Rates: * * * * *
Why Did I Watch It? Revisiting films from my DVD shelf I have not sen for a long time.
Caden Cotard is an unhappy NYC playwright, whose wife leaves him right before he wins the Macarthur Fellowship; the famed ‘genius grant’ that provides creative types with financial security to pursue ambitious projects. Channeling his angst over his divorce, and all of his many additional problems, Cotard devises the largest theatrical experience in history; recreating his world in miniature, casting actors to play everyone he has ever met, reliving every experience of his life.
Having written the mind expanding ‘Being John Malkovich’ and ‘Adaptation’, Charlie Kaufman got his first chance to direct, and didn’t hold back. Ambitious seems like an inadequate word for this densely constructed movie, that tackles the creative process, relationship dynamics, parenting, and the nature and point of existance.
The first half is almost straightforward.
Caden stages a radical interpretation of ‘Death of a Salesman’, and finds success. But his hypochondria and highly strung personality push his wife away, and she leaves to live in Europe, taking their young daughter with her. Depressed, Caden doubles down on his work; this becomes his outlet, but increasingly blurs with his own life. The overlap between fact and fiction, in relation to the artistic process, is something that has been done many times, but never as densely as this.
It starts with a mysterious older man, who appears to be shadowing Caden; when this same person is cast in Caden’s play, you realise this is actually a way of showing where ideas come from. From a flash of inspiration, in the background of his thoughts, slowly becoming more tangible as the idea takes shape, finally emerging into into the foreground as an element of his latest production.
He casts an actor to play this role, his fictionalised doppelganger. This actor then casts someone else to play HIS shadow, in the show. Life, imitates art, imitaes life, in an endless loop. Caden finds other actors to play the people he knows, and re-stages the key moments from his life. As different versions of the characters multiply, so their relationships get messy. Real people get involved with their imagined equivalents, the different realities combine and splinter, what is meant to be ‘real’ is no longer clear. Scenes that went badly in real life, are re-written with different outcomes (like an expanded and hyperactive version of that scene in ‘Annie Hall’). Caden, no longer able to stay on top of every scene in the sprawling production, loses cntrol over what is happening. Creativity is a messy, confusing business, and for Kaufman it seems to be, can only be born of chaos.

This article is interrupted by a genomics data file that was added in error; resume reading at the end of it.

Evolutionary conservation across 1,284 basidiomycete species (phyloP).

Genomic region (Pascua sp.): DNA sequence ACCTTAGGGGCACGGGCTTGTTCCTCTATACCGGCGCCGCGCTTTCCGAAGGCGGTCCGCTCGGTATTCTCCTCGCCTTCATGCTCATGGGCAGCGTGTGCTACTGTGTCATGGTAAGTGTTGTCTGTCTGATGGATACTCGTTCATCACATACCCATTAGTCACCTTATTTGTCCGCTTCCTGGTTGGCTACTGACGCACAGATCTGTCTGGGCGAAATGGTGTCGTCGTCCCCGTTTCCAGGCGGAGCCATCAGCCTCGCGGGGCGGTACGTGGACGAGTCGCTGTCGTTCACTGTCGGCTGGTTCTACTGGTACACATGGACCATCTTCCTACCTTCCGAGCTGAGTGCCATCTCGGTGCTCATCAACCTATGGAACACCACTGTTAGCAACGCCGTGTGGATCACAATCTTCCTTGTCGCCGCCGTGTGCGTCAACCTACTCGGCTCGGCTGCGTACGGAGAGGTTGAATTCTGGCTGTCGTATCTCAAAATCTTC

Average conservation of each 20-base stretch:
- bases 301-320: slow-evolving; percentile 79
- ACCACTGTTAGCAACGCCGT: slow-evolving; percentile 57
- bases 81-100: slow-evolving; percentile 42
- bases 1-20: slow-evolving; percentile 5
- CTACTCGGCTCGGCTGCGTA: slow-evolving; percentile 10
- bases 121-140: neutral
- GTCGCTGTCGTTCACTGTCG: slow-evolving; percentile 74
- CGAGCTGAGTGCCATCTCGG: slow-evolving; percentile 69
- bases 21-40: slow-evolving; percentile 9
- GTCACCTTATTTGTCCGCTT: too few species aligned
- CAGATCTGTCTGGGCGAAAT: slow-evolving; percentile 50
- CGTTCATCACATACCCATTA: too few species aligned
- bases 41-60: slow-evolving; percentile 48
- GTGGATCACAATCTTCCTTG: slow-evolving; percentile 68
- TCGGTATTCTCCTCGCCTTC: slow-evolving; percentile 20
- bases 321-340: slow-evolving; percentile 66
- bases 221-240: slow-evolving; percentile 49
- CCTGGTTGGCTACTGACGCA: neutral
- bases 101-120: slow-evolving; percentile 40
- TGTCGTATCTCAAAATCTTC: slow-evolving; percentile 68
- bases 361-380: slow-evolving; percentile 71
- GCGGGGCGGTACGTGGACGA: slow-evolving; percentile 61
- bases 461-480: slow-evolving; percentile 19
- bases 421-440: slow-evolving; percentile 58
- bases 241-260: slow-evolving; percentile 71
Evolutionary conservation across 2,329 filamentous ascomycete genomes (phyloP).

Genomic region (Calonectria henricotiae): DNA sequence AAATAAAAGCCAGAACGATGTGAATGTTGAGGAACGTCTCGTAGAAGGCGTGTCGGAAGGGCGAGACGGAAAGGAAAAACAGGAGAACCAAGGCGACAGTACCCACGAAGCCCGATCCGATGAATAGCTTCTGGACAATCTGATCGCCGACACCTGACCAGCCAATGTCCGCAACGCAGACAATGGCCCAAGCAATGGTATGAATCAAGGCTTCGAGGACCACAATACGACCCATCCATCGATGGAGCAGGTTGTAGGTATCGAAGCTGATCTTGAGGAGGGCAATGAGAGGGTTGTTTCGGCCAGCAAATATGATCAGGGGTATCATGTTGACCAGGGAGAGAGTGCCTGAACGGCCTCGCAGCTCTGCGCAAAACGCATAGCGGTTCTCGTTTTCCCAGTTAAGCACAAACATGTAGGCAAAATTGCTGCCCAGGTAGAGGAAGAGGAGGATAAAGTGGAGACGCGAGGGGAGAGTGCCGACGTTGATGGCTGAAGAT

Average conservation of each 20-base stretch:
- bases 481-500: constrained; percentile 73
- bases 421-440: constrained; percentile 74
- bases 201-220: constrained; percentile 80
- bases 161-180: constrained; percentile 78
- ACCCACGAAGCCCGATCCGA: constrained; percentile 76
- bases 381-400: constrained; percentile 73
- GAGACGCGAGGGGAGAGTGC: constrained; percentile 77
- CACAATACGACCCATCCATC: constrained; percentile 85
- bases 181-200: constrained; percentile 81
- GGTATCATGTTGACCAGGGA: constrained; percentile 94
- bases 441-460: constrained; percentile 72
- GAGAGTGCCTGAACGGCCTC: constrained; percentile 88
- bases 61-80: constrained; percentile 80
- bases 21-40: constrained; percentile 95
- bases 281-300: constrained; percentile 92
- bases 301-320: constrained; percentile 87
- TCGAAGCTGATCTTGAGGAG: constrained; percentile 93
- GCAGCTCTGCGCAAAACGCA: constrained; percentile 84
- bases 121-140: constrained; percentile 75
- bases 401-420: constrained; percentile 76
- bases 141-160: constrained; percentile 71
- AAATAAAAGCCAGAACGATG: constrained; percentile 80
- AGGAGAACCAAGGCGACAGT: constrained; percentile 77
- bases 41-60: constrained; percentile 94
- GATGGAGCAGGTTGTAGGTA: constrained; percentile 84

Philip Seymour Hoffman is excellent in what must have been a very demanding role, but the film is stolen by the women that he meets and knows; Catherine Keener sharp and restless as his first wife; Michelle Williams funny and sad as his second; Emily Watson guileless as the happiest soul in the film. But the standout is Samantha Morton, who gives an all time great performance as Caden’s reluctant soul mate Hazel, a woman whose cheery veneer hides a desolate mindset.
This is personified by the house she buys, which is actually on fire and full of smoke. In one of the film’s many funny moments, she voices her concerns to the realtor; not about the fire, which no one ever mentions, but that she is worried about such a large purchase when she is single. Kaufman stated in interviews that he wanted to leave people’s interpretation of the house up to them, so here is my take: it represents the character’s mental health problems, which gradually overwhelm her. While they can be ignored, they never go away. When Hazel finally dies of ‘smoke inhalation’, after living in the burning house for forty years, everyone is surprised: who knew she was struggling?
The final section of the film largely focusses on death. The play never opens, Caden never leaves the airplane hanger sized building where it is being ‘staged’. His health fails. Most of the other characters die. The women he has loved, other than Hazel, having never seemingly aged, just disappear. A different woman, playing a third or fourth level version of Caden, replaces him as director and provides him with an earpiece through which she will now guide him through the peformance she wants him to give.
She tells him:
‘What was once before you – an exciting, mysterious future – is now behind you. Lived; understood; disappointing. You realize you are not special. You have struggled into existence, and are now slipping silently out of it. This is everyone’s experience. Every single one. The specifics hardly matter. Everyone is everyone.’
It is… oppressively bleak, but weirdly thrilling. It is hard to explain how all of the inexplicable things that occur combine somehow perfectly, and how Caden driving a golf cart through a desolate wasteland and then hugging a strange woman who played his ex-wife’s mother in a dream that may never have happened, while he dies, seems somehow perfect. It is hard to explain, but that is the genius of this very unusual movie.
It is also a bold move for a film to arrive at its end, and after two complex hours sum itself up by saying: nothing you have watched really mattered. That Caden staged an elaborate play, cried during sex, pined for his daughter, spent years on failed relationships: all of these details are insignificant. If he had done completely different things, he would still have arrived at this same ending.
Everyone’s body fails.
Everyone’s loved ones depart.
Everyone is everyone.